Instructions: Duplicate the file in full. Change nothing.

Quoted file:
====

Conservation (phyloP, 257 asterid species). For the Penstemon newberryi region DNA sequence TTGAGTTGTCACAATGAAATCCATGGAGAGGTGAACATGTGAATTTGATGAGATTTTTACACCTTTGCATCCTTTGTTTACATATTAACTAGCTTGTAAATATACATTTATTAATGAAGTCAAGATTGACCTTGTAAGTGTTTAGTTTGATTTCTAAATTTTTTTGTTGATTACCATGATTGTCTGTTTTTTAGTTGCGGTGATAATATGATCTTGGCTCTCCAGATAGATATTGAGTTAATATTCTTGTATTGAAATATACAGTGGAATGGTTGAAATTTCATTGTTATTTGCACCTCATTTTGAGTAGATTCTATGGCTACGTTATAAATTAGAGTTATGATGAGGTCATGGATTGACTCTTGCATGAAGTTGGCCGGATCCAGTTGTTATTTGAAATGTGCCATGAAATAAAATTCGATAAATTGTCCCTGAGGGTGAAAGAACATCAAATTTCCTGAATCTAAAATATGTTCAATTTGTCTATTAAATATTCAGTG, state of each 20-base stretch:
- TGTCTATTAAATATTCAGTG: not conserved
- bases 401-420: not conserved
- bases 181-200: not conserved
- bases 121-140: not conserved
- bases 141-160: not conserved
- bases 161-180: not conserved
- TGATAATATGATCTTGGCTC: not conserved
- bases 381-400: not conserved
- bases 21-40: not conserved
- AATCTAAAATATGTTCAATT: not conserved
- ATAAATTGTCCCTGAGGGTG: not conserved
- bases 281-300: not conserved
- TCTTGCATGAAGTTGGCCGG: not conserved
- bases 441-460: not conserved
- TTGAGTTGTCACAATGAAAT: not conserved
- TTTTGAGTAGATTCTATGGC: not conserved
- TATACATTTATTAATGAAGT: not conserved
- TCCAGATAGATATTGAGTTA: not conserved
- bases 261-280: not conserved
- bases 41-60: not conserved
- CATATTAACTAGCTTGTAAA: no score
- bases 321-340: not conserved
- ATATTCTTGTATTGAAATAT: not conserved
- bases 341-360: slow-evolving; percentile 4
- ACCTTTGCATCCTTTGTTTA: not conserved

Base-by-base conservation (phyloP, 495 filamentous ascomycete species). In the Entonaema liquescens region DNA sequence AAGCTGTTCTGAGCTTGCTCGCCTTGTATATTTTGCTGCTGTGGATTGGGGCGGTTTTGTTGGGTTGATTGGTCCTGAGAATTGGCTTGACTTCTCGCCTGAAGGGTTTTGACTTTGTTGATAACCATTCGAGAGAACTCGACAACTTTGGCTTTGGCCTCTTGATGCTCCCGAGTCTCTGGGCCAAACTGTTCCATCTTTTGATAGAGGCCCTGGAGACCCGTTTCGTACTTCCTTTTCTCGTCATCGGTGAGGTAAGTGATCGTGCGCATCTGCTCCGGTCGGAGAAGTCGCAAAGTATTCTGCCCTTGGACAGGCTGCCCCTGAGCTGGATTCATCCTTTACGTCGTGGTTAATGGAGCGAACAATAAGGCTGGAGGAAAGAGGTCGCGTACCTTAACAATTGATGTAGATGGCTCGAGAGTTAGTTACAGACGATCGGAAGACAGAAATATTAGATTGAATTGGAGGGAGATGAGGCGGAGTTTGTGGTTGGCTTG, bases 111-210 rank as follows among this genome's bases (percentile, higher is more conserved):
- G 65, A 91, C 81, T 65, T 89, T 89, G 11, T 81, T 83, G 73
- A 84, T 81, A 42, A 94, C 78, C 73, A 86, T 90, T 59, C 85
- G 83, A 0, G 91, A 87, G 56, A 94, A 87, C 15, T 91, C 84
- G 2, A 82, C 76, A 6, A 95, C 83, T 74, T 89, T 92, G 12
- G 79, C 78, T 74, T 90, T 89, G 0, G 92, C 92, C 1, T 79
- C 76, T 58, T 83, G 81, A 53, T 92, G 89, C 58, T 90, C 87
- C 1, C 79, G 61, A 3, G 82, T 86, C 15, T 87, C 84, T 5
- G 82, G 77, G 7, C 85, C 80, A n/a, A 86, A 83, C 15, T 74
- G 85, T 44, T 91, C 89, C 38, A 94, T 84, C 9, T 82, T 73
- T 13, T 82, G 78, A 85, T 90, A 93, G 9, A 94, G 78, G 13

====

Conservation (phyloP, 257 asterid species). For the Penstemon newberryi region DNA sequence TTGAGTTGTCACAATGAAATCCATGGAGAGGTGAACATGTGAATTTGATGAGATTTTTACACCTTTGCATCCTTTGTTTACATATTAACTAGCTTGTAAATATACATTTATTAATGAAGTCAAGATTGACCTTGTAAGTGTTTAGTTTGATTTCTAAATTTTTTTGTTGATTACCATGATTGTCTGTTTTTTAGTTGCGGTGATAATATGATCTTGGCTCTCCAGATAGATATTGAGTTAATATTCTTGTATTGAAATATACAGTGGAATGGTTGAAATTTCATTGTTATTTGCACCTCATTTTGAGTAGATTCTATGGCTACGTTATAAATTAGAGTTATGATGAGGTCATGGATTGACTCTTGCATGAAGTTGGCCGGATCCAGTTGTTATTTGAAATGTGCCATGAAATAAAATTCGATAAATTGTCCCTGAGGGTGAAAGAACATCAAATTTCCTGAATCTAAAATATGTTCAATTTGTCTATTAAATATTCAGTG, state of each 20-base stretch:
- TGTCTATTAAATATTCAGTG: not conserved
- bases 401-420: not conserved
- bases 181-200: not conserved
- bases 121-140: not conserved
- bases 141-160: not conserved
- bases 161-180: not conserved
- TGATAATATGATCTTGGCTC: not conserved
- bases 381-400: not conserved
- bases 21-40: not conserved
- AATCTAAAATATGTTCAATT: not conserved
- ATAAATTGTCCCTGAGGGTG: not conserved
- bases 281-300: not conserved
- TCTTGCATGAAGTTGGCCGG: not conserved
- bases 441-460: not conserved
- TTGAGTTGTCACAATGAAAT: not conserved
- TTTTGAGTAGATTCTATGGC: not conserved
- TATACATTTATTAATGAAGT: not conserved
- TCCAGATAGATATTGAGTTA: not conserved
- bases 261-280: not conserved
- bases 41-60: not conserved
- CATATTAACTAGCTTGTAAA: no score
- bases 321-340: not conserved
- ATATTCTTGTATTGAAATAT: not conserved
- bases 341-360: slow-evolving; percentile 4
- ACCTTTGCATCCTTTGTTTA: not conserved

Base-by-base conservation (phyloP, 495 filamentous ascomycete species). In the Entonaema liquescens region DNA sequence AAGCTGTTCTGAGCTTGCTCGCCTTGTATATTTTGCTGCTGTGGATTGGGGCGGTTTTGTTGGGTTGATTGGTCCTGAGAATTGGCTTGACTTCTCGCCTGAAGGGTTTTGACTTTGTTGATAACCATTCGAGAGAACTCGACAACTTTGGCTTTGGCCTCTTGATGCTCCCGAGTCTCTGGGCCAAACTGTTCCATCTTTTGATAGAGGCCCTGGAGACCCGTTTCGTACTTCCTTTTCTCGTCATCGGTGAGGTAAGTGATCGTGCGCATCTGCTCCGGTCGGAGAAGTCGCAAAGTATTCTGCCCTTGGACAGGCTGCCCCTGAGCTGGATTCATCCTTTACGTCGTGGTTAATGGAGCGAACAATAAGGCTGGAGGAAAGAGGTCGCGTACCTTAACAATTGATGTAGATGGCTCGAGAGTTAGTTACAGACGATCGGAAGACAGAAATATTAGATTGAATTGGAGGGAGATGAGGCGGAGTTTGTGGTTGGCTTG, bases 111-210 rank as follows among this genome's bases (percentile, higher is more conserved):
- G 65, A 91, C 81, T 65, T 89, T 89, G 11, T 81, T 83, G 73
- A 84, T 81, A 42, A 94, C 78, C 73, A 86, T 90, T 59, C 85
- G 83, A 0, G 91, A 87, G 56, A 94, A 87, C 15, T 91, C 84
- G 2, A 82, C 76, A 6, A 95, C 83, T 74, T 89, T 92, G 12
- G 79, C 78, T 74, T 90, T 89, G 0, G 92, C 92, C 1, T 79
- C 76, T 58, T 83, G 81, A 53, T 92, G 89, C 58, T 90, C 87
- C 1, C 79, G 61, A 3, G 82, T 86, C 15, T 87, C 84, T 5
- G 82, G 77, G 7, C 85, C 80, A n/a, A 86, A 83, C 15, T 74
- G 85, T 44, T 91, C 89, C 38, A 94, T 84, C 9, T 82, T 73
- T 13, T 82, G 78, A 85, T 90, A 93, G 9, A 94, G 78, G 13